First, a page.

These Lancaster/Lumley albums are wonderful and compelling preludes to the work of Brand X and classics in their own right. Highly recommended for fans of that band, or of acoustic and electric jazz-fusion. In the coming posts I’ll share recollections from Jack, Robin, and Percy on these times as well as the initial early work of Brand X.
The beautiful, haunting 1976 album Marscape, by Jack Lancaster and Robin Lumley, is available again from Gonzo Multimedia. Except for Jack Lancaster (winds), Bernie Frost (voices), and Simon Jeffs (koto), the musicians on the work are also the founding members of the jazz fusion band Brand X who would release their stellar debut Unorthodox Behavior that same year. Members that play on Marscape who went on to Brand X include Robin Lumley (keys), John Goodsall (guitars), Percy Jones (bass), Phil Collins (drums) and starting with their second release, Morris Pert (percussion). Jack guests briefly on that debut album. The fact alone that Marscape was written and performed by these musicians in that same year warrants a listen, which is well rewarded.
Marscape, Jack and Robin wrote: “was a magical journey to the planet Mars… a kind of soundtrack to an imaginary movie, our intention was picture-making through music, so we conceived Marscape as one piece, divided up into audio sketches of the events emotions that might be experienced by voyagers traveling from Earth to the red planet. By the end, we surmise that the visitors realize that they are not visitors at all, but have actually returned home after a very, very long time away.” This perfectly sums up what a listener could imagine from the evocative thematic piece. Tracks include “Sail on Solar Winds”, “Homelight”, and “Dust Storm” each of which coveys the nature of the lonely and angry red planet. A standout track is “Hopper” which refers to the “machine for negotiating the rough Martian terrain” and which sports Phil’s signature skipping beat to a tune reminiscent of “Baby Elephant Walk.” Also gorgeous then a bit chilling is “With a Great Feeling of Love” that is described in liner notes as two parts – one “an inner warmth and feelings of affinity” and the next an “outer cold and icy silence.”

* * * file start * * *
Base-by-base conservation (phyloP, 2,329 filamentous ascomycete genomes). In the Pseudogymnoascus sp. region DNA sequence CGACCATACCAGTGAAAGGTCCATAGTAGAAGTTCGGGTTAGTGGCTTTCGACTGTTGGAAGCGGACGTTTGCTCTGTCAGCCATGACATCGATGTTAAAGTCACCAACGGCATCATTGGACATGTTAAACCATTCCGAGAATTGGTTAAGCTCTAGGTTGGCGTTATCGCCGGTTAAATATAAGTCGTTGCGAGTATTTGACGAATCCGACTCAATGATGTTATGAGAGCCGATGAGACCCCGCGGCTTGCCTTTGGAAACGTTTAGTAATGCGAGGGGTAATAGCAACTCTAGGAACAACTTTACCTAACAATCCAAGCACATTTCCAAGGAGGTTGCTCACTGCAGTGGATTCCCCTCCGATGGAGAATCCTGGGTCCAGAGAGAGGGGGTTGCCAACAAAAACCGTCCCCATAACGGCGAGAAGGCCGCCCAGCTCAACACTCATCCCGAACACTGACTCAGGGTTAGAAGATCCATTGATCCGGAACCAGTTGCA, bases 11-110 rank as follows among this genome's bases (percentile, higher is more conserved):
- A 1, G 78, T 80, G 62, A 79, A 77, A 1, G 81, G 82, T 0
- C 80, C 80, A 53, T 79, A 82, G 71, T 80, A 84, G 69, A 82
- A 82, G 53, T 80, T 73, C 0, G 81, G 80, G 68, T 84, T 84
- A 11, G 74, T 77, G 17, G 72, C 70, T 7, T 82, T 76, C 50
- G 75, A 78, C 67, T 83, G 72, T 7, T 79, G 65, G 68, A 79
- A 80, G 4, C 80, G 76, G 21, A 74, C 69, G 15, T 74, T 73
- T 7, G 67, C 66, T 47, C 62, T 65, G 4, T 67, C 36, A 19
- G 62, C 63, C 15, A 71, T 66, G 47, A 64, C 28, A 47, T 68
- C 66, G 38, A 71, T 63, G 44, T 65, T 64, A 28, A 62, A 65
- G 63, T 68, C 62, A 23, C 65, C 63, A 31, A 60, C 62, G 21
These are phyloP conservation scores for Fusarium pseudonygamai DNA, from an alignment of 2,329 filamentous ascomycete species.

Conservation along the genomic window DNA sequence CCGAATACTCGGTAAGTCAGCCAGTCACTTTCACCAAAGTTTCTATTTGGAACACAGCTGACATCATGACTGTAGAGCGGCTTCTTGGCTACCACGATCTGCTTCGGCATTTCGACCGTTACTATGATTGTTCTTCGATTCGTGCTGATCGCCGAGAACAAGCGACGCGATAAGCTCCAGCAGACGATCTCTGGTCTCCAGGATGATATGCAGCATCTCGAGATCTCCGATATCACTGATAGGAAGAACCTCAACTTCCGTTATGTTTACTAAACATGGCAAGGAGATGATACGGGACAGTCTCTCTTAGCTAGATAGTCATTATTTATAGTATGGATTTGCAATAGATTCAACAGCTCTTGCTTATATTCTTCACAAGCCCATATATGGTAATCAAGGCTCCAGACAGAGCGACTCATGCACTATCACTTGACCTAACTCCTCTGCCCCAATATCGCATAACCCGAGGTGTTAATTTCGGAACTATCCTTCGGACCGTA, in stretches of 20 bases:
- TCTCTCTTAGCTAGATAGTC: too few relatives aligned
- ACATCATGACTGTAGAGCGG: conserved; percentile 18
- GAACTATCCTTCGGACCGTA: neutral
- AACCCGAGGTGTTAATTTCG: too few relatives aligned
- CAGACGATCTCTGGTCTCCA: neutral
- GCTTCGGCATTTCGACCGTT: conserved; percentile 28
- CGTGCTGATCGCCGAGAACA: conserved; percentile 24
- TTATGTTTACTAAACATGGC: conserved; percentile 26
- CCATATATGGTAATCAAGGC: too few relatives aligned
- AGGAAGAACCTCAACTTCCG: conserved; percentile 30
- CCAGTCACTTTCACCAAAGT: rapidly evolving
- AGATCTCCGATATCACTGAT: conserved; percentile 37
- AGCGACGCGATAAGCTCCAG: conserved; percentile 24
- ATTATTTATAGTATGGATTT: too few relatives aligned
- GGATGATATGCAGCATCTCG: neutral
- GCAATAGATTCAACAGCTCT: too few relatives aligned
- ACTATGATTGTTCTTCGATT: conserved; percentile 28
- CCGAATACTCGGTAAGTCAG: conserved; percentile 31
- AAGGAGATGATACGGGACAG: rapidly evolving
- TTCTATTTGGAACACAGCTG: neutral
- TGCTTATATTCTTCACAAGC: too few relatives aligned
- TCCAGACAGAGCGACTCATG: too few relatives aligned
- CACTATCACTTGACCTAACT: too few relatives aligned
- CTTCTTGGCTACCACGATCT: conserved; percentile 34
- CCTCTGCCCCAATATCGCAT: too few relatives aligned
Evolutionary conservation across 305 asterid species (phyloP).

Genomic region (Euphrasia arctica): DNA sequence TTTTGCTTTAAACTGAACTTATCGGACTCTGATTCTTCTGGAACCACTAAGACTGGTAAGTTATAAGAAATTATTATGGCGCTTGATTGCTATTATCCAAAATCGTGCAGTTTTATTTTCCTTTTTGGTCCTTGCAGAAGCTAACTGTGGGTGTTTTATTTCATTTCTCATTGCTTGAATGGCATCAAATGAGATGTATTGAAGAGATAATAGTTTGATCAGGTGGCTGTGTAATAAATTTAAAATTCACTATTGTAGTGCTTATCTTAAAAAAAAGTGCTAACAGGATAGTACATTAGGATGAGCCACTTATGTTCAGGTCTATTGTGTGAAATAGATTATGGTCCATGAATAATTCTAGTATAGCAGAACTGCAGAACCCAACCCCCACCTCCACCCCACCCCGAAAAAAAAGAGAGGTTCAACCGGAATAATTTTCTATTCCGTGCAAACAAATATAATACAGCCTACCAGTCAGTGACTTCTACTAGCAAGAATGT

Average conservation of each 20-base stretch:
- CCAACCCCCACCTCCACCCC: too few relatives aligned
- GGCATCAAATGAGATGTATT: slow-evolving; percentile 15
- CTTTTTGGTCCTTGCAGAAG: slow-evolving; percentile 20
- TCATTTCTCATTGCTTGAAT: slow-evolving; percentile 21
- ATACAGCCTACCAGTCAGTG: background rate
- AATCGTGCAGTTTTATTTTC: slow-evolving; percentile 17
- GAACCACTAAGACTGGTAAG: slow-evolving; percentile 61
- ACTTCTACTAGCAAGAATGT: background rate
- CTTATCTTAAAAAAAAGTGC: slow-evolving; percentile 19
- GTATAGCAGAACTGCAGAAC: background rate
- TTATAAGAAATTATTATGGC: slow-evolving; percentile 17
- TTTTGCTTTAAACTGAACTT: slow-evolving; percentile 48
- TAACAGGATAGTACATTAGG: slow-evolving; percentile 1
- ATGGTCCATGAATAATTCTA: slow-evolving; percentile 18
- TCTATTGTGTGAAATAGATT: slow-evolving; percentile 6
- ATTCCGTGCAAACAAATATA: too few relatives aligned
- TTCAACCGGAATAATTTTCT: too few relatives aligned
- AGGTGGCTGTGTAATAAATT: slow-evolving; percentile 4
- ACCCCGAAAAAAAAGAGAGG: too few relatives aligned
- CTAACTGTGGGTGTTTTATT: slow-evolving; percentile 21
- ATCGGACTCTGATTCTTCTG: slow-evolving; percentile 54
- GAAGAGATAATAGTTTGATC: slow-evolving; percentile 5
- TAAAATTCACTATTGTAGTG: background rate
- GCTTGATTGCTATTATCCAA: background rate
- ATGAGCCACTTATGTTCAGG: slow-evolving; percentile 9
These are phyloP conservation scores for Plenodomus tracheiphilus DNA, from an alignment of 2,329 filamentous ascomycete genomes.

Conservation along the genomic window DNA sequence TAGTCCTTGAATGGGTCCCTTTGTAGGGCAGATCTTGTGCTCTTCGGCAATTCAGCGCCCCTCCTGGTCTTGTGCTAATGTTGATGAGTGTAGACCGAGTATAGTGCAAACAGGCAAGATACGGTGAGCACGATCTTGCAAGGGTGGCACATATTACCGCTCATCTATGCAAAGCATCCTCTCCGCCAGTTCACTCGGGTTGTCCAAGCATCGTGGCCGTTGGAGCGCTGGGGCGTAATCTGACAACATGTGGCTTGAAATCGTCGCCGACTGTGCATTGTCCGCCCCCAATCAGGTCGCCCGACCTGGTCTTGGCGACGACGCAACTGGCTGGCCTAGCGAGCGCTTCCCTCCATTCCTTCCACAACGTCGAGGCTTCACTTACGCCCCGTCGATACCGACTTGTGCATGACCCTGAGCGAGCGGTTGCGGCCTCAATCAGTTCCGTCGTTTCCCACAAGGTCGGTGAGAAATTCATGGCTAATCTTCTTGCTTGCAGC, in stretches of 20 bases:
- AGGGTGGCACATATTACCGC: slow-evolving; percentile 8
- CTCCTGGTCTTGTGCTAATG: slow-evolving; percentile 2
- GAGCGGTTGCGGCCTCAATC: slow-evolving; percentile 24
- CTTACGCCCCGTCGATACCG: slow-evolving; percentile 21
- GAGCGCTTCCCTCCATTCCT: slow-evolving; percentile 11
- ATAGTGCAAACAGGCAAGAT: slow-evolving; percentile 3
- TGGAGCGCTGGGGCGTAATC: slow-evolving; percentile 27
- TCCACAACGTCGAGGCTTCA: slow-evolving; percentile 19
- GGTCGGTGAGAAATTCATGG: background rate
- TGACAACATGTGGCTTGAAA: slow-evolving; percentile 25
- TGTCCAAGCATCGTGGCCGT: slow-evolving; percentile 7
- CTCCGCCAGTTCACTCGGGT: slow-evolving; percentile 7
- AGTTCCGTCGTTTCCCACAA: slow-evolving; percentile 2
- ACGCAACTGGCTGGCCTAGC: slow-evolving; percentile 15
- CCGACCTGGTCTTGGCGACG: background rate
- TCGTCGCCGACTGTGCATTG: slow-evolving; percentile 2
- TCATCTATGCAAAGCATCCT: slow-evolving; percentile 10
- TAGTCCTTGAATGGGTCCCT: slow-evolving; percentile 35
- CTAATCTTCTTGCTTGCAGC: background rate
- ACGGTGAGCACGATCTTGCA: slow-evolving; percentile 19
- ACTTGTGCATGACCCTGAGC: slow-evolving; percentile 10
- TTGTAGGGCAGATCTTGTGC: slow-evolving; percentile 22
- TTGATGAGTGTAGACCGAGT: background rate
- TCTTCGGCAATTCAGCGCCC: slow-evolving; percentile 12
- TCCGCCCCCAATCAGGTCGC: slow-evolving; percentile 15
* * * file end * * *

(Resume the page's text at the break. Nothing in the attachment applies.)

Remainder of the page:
Themes are developed early on and repeated to excellent effect, drawing the listener into the album and it’s concept. And the musicianship is first rate – highlights:
John Goodsall establishes his searing guitar leads that later took Brand X to such amazing heights
Percy Jones lays down the groundwork for an amazing career playing his fret-less bass runs – always inventive and melodic
Phil Collins delivers a tour de force on his expertly tuned kit that will remind any listener of his best work – including with Genesis on Trick of the Tail recorded the same year
Robin Lumley had to be one of the most underrated keyboard players around – you can compare his synth leads to anyone hot from that era and his work on grand piano is beautiful
Jack Lancaster’s writing and performance on winds will make you look for more from this artist, including as a start his work with Blodwyn Pig
It’s a wonderful and compelling prelude to the work of Brand X and highly recommended for any fans of that band, or of acoustic and electric jazz fusion.